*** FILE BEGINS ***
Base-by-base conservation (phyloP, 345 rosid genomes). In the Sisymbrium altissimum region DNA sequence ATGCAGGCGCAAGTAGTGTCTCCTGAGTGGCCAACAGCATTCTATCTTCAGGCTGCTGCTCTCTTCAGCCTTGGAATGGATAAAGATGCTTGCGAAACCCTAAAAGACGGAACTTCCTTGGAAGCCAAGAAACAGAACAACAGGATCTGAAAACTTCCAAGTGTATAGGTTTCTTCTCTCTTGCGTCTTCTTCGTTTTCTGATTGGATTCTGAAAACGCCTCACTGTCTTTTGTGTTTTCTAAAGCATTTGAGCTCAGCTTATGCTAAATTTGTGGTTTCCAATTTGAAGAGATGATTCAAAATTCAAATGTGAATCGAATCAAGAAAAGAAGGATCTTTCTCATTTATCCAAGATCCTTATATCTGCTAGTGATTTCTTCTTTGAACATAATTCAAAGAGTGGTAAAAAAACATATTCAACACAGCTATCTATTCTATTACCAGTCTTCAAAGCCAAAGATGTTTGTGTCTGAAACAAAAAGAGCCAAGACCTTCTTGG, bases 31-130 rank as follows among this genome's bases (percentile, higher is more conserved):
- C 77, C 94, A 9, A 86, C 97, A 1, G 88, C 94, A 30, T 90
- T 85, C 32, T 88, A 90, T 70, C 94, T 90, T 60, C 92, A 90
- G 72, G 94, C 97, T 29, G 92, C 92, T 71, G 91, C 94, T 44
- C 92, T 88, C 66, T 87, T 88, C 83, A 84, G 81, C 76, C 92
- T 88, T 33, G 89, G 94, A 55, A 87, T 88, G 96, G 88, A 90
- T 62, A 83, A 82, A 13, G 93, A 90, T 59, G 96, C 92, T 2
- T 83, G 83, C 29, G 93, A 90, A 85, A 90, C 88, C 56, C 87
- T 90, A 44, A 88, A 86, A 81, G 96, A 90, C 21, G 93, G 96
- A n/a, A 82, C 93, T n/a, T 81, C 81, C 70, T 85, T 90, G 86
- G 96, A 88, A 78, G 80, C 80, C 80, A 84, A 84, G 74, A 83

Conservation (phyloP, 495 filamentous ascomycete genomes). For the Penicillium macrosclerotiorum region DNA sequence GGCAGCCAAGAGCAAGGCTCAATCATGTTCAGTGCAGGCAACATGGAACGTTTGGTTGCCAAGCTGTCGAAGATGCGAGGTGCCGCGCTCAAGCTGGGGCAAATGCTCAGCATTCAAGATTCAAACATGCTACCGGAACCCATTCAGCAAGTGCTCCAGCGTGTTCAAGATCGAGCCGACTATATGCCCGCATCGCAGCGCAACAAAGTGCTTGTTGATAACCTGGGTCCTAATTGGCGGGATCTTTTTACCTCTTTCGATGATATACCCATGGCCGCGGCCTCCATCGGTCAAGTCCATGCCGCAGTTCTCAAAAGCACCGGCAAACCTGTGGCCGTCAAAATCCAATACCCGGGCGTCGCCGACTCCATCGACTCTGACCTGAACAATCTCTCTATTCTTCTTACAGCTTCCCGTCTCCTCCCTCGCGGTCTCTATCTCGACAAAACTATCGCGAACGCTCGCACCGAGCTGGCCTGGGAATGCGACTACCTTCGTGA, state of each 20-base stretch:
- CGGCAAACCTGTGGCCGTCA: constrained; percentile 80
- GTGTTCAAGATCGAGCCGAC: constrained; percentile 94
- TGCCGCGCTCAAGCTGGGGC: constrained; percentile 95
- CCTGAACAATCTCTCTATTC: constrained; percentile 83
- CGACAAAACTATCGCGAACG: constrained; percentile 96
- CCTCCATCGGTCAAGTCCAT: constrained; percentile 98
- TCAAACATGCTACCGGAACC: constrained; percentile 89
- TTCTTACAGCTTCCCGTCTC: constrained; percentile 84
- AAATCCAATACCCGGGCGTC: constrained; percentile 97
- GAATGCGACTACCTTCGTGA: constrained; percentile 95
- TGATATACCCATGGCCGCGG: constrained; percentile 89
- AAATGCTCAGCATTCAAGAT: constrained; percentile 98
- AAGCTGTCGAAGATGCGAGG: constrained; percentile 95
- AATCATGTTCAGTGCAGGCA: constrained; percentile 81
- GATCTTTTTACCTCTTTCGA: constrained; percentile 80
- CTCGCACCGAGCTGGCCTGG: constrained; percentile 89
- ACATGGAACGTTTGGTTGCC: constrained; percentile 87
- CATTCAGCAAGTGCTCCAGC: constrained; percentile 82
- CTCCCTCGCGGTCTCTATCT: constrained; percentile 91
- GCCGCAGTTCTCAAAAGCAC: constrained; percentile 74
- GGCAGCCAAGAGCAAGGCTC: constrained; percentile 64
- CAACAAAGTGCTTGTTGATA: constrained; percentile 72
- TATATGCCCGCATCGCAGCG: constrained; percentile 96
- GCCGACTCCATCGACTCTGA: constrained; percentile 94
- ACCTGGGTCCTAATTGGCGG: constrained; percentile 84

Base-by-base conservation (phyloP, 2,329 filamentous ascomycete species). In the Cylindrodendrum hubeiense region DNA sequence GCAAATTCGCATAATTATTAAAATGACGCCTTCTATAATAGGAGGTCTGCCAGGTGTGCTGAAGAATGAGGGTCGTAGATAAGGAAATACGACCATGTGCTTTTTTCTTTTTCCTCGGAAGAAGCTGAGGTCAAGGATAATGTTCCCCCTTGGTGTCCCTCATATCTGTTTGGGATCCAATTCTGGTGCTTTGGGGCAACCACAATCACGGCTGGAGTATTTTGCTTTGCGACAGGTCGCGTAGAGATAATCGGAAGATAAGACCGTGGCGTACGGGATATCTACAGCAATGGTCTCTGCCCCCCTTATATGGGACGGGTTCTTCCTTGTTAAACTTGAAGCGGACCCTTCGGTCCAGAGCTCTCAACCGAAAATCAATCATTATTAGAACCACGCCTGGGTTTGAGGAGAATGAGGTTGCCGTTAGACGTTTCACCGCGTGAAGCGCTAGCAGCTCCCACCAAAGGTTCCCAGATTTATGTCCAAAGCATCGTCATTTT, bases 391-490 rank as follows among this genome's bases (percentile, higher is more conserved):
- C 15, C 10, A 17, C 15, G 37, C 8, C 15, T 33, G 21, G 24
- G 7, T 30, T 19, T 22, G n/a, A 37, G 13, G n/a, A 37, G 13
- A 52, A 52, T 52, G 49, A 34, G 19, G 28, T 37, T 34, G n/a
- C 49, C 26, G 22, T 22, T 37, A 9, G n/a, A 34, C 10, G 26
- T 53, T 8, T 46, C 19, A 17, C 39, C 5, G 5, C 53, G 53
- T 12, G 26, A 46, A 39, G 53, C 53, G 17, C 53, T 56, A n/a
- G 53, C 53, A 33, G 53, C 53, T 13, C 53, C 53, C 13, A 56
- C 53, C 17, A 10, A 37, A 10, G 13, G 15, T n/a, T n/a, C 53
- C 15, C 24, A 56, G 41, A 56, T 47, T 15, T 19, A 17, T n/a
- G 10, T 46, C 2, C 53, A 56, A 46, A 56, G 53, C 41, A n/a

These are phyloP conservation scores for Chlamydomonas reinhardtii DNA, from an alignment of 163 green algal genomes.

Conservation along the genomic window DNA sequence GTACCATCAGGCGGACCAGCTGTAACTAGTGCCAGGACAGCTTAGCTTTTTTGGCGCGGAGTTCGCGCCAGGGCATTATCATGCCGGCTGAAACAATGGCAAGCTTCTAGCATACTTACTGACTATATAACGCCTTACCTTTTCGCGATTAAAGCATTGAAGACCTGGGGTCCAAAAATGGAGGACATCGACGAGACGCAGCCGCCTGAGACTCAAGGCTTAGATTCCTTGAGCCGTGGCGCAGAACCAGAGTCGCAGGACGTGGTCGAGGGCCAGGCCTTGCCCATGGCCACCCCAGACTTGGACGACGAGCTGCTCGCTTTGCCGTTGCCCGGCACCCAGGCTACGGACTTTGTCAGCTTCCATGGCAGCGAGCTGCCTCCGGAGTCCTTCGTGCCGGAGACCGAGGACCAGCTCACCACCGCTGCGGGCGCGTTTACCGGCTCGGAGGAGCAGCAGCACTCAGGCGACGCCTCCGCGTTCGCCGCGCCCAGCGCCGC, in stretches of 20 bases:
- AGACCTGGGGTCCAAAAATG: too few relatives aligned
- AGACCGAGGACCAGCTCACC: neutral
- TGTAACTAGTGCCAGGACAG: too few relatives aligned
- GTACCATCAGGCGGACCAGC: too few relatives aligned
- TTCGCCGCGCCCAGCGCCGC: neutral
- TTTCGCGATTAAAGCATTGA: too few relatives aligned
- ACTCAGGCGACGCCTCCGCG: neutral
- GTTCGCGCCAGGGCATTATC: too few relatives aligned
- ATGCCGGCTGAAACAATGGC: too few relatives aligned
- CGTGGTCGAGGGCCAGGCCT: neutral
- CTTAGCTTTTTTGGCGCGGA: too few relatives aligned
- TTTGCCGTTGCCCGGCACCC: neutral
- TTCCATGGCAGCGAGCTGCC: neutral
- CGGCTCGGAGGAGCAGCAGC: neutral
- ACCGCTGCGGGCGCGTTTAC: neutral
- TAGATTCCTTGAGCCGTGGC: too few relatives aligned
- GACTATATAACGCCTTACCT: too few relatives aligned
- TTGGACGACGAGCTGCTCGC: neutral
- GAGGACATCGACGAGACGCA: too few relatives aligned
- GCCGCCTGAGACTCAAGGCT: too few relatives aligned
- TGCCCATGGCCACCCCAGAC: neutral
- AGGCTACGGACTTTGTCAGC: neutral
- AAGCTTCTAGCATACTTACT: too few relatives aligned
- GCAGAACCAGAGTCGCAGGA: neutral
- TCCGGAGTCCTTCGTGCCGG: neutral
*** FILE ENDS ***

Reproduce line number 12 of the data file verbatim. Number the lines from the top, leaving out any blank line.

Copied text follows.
Conservation (phyloP, 495 filamentous ascomycete genomes). For the Penicillium macrosclerotiorum region DNA sequence GGCAGCCAAGAGCAAGGCTCAATCATGTTCAGTGCAGGCAACATGGAACGTTTGGTTGCCAAGCTGTCGAAGATGCGAGGTGCCGCGCTCAAGCTGGGGCAAATGCTCAGCATTCAAGATTCAAACATGCTACCGGAACCCATTCAGCAAGTGCTCCAGCGTGTTCAAGATCGAGCCGACTATATGCCCGCATCGCAGCGCAACAAAGTGCTTGTTGATAACCTGGGTCCTAATTGGCGGGATCTTTTTACCTCTTTCGATGATATACCCATGGCCGCGGCCTCCATCGGTCAAGTCCATGCCGCAGTTCTCAAAAGCACCGGCAAACCTGTGGCCGTCAAAATCCAATACCCGGGCGTCGCCGACTCCATCGACTCTGACCTGAACAATCTCTCTATTCTTCTTACAGCTTCCCGTCTCCTCCCTCGCGGTCTCTATCTCGACAAAACTATCGCGAACGCTCGCACCGAGCTGGCCTGGGAATGCGACTACCTTCGTGA, state of each 20-base stretch: